Thomas Packard is a postdoctoral scholar in Warner Greene’s laboratory at the Gladstone Institute of Virology and Immunology. His research focuses on HIV pathogenesis mechanisms: specifically, the molecular pathways that are triggered during HIV infection, and how these pathways shape the immune response. He am fascinated by innate immune sensing, as these signals are critical to driving protective and pathologic immune responses. By investigating the molecular pathways involved, we can exploit these interactions to modulate the immune response, enhancing host defense while inhibiting inflammation or autoimmunity. He received his PhD in Immunology from University of Colorado SOM; where he studied B cells in autoimmunity, as well as innate immune activation driving inflammation. His current research focuses on the role of the host innate response in establishment of the latent HIV reservoir.
Spotlight: 2018 CFAR Excellence Award Recipient
The HIV reservoir is one of the most exciting and essential areas of basic science research in the field – and Thomas Packard is exploring how it establishes itself in a person recently infected with the virus. Hijacking the immune system, he explains, the “virus infects cells that are recruited to the site of inflammation – this proves may create the foundation of the reservoir.”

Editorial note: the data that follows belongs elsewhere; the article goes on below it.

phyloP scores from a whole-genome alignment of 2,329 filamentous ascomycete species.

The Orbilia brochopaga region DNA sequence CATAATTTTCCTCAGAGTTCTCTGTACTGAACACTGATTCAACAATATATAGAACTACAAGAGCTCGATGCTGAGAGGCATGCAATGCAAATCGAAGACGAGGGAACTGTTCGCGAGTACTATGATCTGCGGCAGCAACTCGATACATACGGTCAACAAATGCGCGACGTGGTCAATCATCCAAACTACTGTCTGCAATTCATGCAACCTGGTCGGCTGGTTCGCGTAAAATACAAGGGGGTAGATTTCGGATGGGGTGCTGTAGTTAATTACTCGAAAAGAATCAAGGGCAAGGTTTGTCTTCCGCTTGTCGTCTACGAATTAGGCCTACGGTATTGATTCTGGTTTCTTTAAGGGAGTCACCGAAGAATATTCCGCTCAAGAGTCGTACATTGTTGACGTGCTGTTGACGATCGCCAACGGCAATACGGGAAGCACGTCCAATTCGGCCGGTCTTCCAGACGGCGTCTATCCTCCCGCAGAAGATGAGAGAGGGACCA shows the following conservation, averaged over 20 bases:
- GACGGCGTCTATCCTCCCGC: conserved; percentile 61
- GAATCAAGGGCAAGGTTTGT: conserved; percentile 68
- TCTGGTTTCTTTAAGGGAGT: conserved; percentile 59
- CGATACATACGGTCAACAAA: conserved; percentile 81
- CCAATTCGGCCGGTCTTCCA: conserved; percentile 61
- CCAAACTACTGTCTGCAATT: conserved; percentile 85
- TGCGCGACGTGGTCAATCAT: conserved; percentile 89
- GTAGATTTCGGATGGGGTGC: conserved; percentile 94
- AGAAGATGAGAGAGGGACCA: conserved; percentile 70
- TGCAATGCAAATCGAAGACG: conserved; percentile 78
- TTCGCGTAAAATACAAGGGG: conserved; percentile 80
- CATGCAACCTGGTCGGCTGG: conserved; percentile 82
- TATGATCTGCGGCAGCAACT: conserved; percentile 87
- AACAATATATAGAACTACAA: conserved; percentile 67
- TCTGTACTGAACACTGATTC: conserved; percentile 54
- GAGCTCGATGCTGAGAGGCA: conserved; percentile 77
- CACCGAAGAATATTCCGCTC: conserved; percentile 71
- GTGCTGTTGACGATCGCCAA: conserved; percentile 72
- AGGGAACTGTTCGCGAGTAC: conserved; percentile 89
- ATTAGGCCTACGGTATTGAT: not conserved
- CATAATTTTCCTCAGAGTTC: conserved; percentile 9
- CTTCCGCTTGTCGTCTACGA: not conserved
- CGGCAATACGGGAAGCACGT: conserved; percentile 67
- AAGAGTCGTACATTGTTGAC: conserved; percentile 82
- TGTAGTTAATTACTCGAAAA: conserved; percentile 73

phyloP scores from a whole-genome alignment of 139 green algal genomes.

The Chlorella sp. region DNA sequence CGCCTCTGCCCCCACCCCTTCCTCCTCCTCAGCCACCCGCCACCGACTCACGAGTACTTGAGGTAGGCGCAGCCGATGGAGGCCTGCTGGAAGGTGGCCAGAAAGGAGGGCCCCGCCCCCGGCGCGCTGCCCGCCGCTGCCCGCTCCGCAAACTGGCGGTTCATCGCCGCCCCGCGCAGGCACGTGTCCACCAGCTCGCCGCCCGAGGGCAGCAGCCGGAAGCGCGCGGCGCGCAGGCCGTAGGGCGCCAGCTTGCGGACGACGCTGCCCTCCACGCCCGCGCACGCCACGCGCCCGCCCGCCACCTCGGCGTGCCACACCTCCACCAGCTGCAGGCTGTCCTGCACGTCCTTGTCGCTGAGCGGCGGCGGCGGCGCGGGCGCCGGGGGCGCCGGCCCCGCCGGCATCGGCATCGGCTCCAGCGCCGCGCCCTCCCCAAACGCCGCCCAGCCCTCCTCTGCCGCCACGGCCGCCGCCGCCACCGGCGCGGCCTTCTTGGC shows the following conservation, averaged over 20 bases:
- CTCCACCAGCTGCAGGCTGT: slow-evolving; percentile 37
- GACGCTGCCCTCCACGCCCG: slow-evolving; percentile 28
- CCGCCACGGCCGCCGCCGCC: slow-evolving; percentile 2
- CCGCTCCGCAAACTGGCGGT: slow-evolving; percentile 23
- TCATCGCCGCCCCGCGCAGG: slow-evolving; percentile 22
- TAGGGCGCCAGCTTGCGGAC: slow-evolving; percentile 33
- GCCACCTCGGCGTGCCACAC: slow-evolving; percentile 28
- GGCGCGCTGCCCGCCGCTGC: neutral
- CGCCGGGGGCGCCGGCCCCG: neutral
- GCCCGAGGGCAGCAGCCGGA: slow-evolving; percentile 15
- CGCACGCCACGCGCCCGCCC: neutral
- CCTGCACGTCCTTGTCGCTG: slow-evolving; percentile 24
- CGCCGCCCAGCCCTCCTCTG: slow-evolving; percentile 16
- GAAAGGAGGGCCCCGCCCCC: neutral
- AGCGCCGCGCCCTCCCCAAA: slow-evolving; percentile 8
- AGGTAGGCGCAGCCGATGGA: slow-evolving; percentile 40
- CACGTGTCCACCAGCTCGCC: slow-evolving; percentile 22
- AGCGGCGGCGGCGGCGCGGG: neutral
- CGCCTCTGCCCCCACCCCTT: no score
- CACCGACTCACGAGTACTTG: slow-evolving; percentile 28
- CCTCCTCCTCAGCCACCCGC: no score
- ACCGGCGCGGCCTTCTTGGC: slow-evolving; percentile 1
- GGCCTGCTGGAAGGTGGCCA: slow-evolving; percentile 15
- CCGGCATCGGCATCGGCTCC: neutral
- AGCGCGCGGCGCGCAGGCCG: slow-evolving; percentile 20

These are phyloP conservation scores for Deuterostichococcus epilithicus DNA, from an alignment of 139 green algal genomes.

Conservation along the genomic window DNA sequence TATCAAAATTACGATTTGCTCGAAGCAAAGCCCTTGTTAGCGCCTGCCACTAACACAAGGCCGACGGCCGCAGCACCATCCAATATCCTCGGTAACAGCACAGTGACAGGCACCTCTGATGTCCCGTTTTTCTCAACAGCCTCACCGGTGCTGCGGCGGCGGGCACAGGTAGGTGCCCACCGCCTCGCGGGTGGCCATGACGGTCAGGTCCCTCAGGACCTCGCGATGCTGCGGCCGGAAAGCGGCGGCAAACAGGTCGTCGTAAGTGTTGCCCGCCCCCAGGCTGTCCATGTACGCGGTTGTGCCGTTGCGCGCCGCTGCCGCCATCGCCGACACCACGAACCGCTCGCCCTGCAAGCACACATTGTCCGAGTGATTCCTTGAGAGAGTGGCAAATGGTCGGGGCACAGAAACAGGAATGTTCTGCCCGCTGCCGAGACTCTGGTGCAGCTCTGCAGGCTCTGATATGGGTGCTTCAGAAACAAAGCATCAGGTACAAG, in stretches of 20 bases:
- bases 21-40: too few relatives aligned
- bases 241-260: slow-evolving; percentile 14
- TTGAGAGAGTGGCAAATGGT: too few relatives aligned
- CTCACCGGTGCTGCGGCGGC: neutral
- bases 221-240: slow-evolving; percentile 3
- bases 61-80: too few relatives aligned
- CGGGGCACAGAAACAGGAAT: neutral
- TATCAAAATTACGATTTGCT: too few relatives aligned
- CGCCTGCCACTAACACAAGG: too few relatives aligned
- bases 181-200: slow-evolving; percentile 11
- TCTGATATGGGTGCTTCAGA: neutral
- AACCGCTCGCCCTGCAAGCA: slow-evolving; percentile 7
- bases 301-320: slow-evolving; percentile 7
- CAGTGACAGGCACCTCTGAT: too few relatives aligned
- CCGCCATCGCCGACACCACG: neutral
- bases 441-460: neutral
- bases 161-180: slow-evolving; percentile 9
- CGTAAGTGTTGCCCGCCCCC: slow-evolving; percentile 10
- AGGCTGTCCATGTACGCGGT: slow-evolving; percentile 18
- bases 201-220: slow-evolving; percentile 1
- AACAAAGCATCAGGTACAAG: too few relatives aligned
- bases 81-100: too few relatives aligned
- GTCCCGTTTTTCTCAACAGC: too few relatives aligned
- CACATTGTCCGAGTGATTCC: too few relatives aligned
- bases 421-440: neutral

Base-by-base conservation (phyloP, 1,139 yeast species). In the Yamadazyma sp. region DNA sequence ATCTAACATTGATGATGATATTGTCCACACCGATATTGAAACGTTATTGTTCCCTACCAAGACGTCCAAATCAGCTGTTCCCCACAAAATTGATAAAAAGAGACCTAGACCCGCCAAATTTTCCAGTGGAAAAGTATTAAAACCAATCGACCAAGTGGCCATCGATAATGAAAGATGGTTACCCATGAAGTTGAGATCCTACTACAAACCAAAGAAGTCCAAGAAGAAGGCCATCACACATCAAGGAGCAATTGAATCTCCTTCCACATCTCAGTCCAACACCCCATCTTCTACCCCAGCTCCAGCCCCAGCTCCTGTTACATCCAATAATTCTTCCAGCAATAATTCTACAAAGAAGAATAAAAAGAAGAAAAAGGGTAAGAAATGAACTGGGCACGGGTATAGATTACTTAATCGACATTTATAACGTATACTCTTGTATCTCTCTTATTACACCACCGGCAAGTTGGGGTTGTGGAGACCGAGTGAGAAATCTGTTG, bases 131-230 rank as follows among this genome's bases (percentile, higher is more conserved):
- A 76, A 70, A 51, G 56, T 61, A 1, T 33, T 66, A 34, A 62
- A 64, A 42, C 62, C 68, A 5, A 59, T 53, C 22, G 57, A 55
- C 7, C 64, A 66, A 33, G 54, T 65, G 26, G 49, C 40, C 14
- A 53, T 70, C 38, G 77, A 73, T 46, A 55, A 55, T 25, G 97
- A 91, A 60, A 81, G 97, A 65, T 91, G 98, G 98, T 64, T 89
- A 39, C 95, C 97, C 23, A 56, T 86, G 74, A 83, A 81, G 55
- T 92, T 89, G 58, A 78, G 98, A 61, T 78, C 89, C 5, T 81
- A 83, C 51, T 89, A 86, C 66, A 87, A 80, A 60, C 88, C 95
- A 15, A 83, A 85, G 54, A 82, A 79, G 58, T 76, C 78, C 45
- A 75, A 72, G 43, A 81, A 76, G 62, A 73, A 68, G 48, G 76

The reservoir is the target for cure – and Packard’s next experiments will use humanized mice to see if treatment with antibodies that target specific inflammatory proteins can block or disrupt the reservoir.
Growing up outside of Washington, D.C., Packard moved to Denver where he finished a degree in biology at the University of Colorado-Denver, followed by a PhD in immunology from the University of Colorado School of Medicine. Now living in the East Bay with his wife Sadie, and two kids, Evelyn (3) and Raleigh (8 months), he also plays music, golf, and maximizes time with his friends and family – which can be difficult to balance with his current work and goals.
When pressed for his dream achievement in the field of HIV, he says in fact, he’s already pursuing it – identifying a new way to target the reservoir cells for removal as part of an HIV cure strategy. His work awarded here proves he’s well on his way.